Richard Chew, a recent graduate of Emmanuel College, Cambridge, gives an insight into why British politics isn't as broken as one might think:
In May this year Nick Clegg described the British Establishment as "broken". He linked phone hacking and police corruption to banking and MPs' expenses. At the height of the phone hacking story, he criticised the "rot" at the heart of British politics.
This lament for the state of British politics can be found elsewhere. From the pages of the Guardian to the posters of Occupy London, politics is broken. On this issue, I for one do not agree with Nick. Since I started work in Parliament, I have seen numerous examples of how politics does work. Fortunately for us voters, not all politicians are the venal pole-climbers of The Thick of It.
Politicians are very often described as "out of touch". This is a claim I have always been slightly suspicious of. By the very fact of being elected, it is politicians' job to be in touch. In my experience, constituents come to their MPs with the widest imaginable range of problems.
Some have problems with benefits, or accessing housing. Others' immigration status is unclear. Many just write to express their opinion on issues important to them - from gay marriage to Post Offices. Charities or interest groups have their own particular issues to campaign for.
All of these people who write a letter, send an email or meet their MP in person at a constituency surgery will receive a response. Benefit problems can be solved, policies are explained and Ministers are questioned. I cannot imagine how many MPs could be more in touch with the different groups of people that make up the country - or at least the constituency they represent. Indeed, working in Parliament has exposed me to a far greater range of circumstances than I would otherwise have encountered. I can now tell the difference between Income Support, JSA, ESA, DLA and explain public subsidies for public transport. None of these are things I have any reason to know, except for their importance to the public.
Another common criticism is that MPs are deaf to ordinary people. A vivid example of this sentiment came at a debate I attended on the Work Capability Assessment. This is a test designed to show what disabled people are able to do to get them back into work. However, its implementation has been roundly criticised.
At this debate, dozens of MPs came to represent the experiences of their disabled constituents and question the Minister responsible, Chris Grayling. After over an hour of these MPs explaining their constituents' complaints, the Minister began to reply. He was greeted by a barrage of heckles from the public gallery ("Shame!", "Tories kill people!" etc.). However, the shout which stood out the most came from a disabled man in a wheelchair: "We don't have a voice."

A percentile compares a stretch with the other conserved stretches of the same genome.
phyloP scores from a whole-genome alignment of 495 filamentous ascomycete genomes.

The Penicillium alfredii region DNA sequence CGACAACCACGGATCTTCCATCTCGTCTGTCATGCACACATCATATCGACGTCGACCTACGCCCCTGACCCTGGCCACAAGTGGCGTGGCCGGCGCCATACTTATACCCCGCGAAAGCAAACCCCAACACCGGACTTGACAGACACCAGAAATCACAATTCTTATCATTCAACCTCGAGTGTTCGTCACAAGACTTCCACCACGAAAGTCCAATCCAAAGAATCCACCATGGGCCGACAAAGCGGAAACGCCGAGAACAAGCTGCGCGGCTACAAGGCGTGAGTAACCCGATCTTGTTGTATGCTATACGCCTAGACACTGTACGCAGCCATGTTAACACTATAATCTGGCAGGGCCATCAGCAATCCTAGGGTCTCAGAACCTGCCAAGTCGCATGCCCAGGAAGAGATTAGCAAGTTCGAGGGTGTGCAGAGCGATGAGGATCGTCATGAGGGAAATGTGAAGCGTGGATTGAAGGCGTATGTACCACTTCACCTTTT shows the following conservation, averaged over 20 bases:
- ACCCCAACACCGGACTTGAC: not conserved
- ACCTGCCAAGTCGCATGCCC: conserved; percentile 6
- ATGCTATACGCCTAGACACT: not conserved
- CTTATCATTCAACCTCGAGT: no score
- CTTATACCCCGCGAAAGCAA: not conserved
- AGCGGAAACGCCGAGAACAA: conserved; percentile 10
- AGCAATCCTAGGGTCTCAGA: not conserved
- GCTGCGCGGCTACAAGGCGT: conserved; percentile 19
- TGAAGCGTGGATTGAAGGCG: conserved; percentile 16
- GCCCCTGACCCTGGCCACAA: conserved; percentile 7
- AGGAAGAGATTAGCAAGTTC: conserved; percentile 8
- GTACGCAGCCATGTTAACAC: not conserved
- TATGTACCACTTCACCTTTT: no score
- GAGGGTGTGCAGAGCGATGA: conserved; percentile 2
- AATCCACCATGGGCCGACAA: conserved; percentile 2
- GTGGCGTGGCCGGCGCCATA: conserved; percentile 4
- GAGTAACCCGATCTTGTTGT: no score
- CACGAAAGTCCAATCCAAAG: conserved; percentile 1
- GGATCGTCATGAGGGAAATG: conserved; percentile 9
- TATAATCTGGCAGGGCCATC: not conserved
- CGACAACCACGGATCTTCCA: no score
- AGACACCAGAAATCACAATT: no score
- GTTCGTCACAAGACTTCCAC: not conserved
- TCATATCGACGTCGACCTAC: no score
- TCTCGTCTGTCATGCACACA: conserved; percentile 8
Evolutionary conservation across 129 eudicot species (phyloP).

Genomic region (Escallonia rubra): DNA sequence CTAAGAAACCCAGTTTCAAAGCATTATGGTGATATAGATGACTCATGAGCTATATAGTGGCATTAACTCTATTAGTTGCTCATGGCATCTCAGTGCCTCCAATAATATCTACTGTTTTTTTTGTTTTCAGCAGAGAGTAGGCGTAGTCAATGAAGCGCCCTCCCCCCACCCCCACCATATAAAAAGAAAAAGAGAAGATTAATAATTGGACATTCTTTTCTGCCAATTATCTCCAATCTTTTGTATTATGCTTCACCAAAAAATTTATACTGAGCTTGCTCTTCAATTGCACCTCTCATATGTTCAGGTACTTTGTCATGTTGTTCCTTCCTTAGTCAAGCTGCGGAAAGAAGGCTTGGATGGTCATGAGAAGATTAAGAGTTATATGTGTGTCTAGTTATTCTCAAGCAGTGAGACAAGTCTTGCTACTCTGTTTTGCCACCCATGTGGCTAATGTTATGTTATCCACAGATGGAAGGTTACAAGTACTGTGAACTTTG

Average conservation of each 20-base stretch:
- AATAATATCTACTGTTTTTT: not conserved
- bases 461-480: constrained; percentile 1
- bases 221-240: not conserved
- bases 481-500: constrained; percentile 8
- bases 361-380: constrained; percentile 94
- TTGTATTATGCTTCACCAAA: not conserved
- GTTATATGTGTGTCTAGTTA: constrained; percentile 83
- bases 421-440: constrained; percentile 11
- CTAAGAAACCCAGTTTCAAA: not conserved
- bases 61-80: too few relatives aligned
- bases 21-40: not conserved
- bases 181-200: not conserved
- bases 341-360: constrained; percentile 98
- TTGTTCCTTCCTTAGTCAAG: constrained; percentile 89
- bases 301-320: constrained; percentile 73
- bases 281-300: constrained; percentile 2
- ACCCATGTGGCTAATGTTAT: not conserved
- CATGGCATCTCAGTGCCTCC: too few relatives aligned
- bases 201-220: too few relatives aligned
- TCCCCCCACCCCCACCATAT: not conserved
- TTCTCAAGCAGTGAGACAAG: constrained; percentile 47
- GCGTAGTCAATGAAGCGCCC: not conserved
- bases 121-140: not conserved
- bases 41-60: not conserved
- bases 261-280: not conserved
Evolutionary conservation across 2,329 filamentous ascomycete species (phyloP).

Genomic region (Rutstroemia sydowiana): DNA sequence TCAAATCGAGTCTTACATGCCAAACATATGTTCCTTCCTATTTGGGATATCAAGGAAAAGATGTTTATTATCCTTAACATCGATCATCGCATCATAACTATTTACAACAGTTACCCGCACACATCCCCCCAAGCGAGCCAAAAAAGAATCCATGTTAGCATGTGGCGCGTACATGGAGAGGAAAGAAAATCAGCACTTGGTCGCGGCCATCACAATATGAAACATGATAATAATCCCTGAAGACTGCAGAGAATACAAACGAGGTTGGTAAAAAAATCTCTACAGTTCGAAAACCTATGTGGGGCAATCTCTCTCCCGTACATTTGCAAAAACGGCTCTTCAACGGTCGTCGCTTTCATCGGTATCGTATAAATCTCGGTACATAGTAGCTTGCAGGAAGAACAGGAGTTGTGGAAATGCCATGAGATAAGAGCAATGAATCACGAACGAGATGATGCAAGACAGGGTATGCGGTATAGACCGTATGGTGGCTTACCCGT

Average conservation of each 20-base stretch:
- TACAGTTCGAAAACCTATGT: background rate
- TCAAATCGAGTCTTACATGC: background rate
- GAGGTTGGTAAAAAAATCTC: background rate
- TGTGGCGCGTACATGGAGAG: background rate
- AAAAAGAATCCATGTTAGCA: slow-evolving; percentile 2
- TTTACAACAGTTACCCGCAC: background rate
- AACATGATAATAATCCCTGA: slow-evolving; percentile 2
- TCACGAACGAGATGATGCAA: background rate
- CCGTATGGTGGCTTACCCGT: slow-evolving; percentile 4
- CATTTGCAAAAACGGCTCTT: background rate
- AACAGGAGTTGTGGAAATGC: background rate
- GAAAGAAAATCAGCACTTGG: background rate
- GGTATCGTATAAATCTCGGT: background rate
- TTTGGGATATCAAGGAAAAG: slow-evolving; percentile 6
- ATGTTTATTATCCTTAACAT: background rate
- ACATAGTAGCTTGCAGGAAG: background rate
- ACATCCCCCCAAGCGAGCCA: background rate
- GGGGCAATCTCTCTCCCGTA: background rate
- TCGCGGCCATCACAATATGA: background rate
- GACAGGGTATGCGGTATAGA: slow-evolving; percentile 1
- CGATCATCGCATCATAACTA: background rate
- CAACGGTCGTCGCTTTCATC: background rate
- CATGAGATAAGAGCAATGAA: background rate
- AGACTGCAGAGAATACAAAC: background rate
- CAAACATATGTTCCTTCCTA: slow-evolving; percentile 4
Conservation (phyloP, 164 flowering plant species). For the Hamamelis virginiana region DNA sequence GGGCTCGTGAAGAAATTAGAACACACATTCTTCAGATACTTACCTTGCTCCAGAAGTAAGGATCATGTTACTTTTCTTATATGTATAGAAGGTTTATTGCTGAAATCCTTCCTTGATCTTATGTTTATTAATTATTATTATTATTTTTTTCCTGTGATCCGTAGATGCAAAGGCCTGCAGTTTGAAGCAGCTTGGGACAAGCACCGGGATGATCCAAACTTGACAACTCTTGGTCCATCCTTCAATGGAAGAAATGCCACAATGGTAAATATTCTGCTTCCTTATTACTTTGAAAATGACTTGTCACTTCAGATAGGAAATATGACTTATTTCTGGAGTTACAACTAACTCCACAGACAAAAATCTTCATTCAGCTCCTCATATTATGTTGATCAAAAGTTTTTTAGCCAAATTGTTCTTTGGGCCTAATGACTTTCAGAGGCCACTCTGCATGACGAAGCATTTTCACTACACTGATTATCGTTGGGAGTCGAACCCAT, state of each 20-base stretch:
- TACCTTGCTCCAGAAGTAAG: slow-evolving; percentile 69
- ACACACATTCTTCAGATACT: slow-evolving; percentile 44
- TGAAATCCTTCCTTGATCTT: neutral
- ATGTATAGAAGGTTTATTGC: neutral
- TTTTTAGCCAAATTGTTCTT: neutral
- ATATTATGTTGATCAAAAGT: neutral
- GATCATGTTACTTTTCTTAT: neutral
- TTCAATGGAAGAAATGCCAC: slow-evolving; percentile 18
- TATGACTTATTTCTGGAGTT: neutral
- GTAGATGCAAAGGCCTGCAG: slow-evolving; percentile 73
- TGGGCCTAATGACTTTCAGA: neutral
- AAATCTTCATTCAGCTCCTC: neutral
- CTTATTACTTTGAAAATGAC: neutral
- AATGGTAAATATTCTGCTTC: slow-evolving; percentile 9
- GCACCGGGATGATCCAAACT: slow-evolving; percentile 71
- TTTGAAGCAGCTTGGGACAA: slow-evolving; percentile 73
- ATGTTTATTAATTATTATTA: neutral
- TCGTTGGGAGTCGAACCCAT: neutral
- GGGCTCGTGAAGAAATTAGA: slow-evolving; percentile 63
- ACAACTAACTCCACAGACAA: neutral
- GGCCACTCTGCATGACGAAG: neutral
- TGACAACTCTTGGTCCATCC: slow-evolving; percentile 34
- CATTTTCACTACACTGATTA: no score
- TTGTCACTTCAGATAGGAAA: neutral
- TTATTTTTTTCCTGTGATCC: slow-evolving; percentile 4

It is clear that there have been and are serious problems with the WCA. Still, sat in the Palace of Westminster, with numerous MPs voicing their constituents' complaints and questioning the man ultimately responsible for the policy, this accusation seemed incongruous. If that does not count as having a voice, what would?
My final demonstration of how politics works is what goes on in the House of Commons. The only action many people ever see is Prime Minister's Questions. This is a weekly routine of David Cameron turning red, Ed Balls gesticulating wildly and Ed Miliband occasionally standing up to speak. It is often criticised as Punch and Judy politics, testosterone fuelled antagonism, or otherwise unworthy behaviour from the supposedly sensible people making important judgements for the country.
These criticisms may have some value, if they were at all representative of most of what happens in the chamber. Only since working in Parliament have I seen what goes on beyond half an hour on Wednesday lunch times. MPs debate - with patience, good humour and wit rarely ascribed to them - various issues of importance. Most often this is Government legislation.
However, there is a surprising amount of time given for backbenchers to debate what matters to them and their constituents, from the price of fuel to how to care for carers. The debates themselves, even though they rarely lead to laws being made, can affect issues for the better. It seems like this is the very side of Parliament critics of PMQs are calling for. It is there if you know where to look - the BBC Parliament channel.
Of course there are problems in politics, as the expenses scandal showed. However, these are not so widespread or pernicious as some people seem to think. Compared with almost any country in the world, we elect representatives we can be proud of.
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